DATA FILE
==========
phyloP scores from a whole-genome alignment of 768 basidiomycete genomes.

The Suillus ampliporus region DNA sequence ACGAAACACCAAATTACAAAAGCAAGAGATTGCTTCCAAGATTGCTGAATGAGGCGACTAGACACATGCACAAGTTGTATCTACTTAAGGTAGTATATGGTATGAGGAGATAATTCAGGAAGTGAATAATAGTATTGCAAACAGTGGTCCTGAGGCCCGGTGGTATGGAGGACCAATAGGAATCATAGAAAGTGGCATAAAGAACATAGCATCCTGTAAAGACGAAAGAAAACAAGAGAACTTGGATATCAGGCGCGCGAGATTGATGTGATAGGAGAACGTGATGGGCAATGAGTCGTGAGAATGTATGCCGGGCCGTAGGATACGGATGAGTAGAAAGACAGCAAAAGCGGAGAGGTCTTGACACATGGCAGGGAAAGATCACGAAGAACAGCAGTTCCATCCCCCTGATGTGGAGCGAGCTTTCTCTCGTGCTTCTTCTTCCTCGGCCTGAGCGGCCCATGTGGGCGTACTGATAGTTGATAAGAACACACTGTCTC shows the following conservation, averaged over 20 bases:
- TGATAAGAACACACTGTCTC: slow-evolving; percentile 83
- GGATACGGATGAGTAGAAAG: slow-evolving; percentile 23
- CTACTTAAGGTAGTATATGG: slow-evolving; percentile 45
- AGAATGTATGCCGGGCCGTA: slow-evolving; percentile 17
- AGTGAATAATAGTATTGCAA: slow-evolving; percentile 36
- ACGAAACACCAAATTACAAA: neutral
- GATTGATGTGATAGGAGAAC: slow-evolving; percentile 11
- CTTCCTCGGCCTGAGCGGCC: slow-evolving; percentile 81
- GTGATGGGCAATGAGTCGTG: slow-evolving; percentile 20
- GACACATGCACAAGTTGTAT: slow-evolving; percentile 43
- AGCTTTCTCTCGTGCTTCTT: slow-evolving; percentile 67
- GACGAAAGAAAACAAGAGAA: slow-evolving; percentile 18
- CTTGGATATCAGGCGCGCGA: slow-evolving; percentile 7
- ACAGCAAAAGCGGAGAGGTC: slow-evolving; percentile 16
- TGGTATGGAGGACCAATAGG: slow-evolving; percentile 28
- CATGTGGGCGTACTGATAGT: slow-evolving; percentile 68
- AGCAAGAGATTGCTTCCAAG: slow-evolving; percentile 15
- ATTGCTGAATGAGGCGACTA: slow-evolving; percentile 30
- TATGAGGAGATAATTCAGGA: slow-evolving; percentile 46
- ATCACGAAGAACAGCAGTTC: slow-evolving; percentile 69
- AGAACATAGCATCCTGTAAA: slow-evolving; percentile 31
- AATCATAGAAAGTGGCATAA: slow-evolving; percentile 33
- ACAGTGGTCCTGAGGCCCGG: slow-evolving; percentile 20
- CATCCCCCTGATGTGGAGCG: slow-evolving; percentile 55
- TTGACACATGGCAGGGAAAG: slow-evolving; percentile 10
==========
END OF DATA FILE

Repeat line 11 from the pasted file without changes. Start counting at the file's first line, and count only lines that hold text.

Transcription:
- GTGATGGGCAATGAGTCGTG: slow-evolving; percentile 20